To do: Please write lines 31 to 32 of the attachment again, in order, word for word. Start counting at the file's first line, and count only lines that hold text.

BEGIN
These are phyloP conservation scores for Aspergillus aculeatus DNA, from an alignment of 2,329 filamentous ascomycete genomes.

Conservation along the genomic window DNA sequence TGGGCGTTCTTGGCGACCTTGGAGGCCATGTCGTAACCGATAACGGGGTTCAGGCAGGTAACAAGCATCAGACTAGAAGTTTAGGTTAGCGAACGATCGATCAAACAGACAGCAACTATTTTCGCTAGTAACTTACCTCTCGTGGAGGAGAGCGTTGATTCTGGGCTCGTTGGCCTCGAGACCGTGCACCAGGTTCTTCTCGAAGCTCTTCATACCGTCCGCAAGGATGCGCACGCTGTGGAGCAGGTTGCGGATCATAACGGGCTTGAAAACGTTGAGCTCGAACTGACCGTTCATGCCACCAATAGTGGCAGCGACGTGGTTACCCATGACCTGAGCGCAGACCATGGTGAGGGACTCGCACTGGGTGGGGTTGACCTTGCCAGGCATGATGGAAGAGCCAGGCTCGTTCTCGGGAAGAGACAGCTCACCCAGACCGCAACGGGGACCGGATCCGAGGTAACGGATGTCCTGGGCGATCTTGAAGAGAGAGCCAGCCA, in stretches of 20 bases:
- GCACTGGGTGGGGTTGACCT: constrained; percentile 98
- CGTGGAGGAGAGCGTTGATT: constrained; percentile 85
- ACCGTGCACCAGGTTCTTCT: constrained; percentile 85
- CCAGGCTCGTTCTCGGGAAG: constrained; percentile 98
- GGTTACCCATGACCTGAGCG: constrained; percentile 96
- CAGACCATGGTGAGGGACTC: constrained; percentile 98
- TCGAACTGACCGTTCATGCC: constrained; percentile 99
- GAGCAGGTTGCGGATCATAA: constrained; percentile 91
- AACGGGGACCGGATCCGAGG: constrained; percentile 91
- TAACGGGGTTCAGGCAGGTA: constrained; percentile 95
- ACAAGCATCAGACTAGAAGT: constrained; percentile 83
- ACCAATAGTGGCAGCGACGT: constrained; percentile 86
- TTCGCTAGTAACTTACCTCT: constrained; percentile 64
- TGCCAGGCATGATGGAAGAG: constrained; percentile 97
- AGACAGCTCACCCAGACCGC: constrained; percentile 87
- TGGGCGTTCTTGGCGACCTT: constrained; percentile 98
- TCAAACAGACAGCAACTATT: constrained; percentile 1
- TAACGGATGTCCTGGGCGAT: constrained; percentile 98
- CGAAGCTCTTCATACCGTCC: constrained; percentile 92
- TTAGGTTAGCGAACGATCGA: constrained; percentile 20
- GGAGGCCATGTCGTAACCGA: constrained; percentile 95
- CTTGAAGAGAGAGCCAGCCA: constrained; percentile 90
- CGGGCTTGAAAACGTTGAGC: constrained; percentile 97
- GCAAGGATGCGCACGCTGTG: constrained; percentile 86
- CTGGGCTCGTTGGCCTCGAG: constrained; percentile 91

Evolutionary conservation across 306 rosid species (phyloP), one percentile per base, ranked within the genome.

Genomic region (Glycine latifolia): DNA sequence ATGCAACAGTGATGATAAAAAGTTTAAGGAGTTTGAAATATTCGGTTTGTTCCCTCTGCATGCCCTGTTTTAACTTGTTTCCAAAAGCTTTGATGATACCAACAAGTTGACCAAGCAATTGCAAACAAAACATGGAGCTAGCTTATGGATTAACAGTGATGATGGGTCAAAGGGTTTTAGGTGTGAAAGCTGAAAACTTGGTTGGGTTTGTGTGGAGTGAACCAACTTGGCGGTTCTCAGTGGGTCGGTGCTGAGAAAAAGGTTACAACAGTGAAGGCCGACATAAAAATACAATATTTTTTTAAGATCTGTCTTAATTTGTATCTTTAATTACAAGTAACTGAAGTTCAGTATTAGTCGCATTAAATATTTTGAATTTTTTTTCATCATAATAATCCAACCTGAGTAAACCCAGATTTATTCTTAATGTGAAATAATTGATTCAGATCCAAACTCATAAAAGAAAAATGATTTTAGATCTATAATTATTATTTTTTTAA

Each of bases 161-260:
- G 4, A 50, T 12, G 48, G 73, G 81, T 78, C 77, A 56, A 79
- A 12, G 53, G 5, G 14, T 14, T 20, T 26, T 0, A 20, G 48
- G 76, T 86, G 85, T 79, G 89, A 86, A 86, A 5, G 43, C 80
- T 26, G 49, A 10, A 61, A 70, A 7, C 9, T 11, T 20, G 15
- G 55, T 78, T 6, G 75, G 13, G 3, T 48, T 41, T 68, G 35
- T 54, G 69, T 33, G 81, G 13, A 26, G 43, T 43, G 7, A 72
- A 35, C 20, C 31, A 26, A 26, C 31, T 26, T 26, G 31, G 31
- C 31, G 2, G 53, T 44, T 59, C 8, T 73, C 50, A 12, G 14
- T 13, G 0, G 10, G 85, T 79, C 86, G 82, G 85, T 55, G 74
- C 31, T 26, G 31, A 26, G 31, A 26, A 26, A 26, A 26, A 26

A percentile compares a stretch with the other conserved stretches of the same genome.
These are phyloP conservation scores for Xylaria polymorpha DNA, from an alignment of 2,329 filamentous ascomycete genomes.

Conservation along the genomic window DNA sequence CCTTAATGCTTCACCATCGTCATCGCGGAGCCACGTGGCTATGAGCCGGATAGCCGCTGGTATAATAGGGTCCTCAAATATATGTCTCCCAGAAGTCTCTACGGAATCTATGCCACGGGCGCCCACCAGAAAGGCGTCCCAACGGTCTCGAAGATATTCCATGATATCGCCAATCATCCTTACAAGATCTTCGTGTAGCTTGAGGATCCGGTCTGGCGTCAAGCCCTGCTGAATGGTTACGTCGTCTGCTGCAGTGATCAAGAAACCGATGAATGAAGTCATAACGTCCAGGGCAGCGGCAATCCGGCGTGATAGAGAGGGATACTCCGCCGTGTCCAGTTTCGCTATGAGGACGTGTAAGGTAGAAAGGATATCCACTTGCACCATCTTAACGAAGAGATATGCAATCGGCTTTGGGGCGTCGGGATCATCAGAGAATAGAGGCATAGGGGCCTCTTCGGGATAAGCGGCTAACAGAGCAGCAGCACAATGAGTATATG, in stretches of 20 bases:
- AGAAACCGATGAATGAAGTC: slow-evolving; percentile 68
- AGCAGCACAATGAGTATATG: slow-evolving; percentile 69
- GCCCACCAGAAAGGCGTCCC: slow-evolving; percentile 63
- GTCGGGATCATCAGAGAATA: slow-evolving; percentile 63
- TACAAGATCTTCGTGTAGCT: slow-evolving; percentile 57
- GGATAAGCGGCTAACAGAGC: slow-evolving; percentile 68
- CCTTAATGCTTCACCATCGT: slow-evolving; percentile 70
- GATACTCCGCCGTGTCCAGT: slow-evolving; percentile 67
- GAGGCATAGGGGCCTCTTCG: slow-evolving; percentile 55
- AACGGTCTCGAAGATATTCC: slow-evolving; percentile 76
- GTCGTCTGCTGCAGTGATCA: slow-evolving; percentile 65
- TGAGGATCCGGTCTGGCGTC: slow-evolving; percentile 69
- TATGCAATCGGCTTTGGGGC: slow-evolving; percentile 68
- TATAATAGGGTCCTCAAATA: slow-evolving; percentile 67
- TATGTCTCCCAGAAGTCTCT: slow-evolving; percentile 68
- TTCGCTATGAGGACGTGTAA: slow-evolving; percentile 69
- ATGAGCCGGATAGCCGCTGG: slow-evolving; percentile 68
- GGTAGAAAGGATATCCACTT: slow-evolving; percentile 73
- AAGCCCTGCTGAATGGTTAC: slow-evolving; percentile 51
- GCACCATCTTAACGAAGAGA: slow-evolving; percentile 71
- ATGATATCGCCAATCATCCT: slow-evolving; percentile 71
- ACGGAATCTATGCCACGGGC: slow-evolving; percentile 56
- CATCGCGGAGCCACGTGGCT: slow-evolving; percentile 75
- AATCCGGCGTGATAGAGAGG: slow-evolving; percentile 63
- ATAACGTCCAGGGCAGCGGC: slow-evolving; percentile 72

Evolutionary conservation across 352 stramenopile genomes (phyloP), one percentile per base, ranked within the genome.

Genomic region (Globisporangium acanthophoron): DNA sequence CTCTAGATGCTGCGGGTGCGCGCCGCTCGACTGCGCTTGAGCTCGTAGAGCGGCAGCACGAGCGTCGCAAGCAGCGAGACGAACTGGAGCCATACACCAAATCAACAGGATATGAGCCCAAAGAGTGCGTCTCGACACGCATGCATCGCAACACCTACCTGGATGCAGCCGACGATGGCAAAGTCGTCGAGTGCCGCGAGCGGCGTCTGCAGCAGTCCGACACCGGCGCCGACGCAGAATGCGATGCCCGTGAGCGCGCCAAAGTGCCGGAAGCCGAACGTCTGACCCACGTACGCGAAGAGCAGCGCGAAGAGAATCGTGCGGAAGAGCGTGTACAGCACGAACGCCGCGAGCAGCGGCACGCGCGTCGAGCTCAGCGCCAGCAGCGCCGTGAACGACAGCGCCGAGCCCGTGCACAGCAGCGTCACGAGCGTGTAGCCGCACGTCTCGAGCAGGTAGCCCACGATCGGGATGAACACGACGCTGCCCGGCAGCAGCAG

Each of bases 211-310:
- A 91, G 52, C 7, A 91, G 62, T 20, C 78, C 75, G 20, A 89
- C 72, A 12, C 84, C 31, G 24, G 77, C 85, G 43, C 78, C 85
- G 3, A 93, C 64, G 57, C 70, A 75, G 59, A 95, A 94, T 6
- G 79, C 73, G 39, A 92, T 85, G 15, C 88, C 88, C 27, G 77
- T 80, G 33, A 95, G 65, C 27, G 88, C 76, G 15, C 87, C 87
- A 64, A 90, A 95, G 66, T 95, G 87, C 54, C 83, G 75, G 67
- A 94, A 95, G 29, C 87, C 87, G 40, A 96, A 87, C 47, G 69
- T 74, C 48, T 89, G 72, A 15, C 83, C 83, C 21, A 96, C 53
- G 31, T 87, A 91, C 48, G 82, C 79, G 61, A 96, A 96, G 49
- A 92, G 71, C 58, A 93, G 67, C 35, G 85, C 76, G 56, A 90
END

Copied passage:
- G 4, A 50, T 12, G 48, G 73, G 81, T 78, C 77, A 56, A 79
- A 12, G 53, G 5, G 14, T 14, T 20, T 26, T 0, A 20, G 48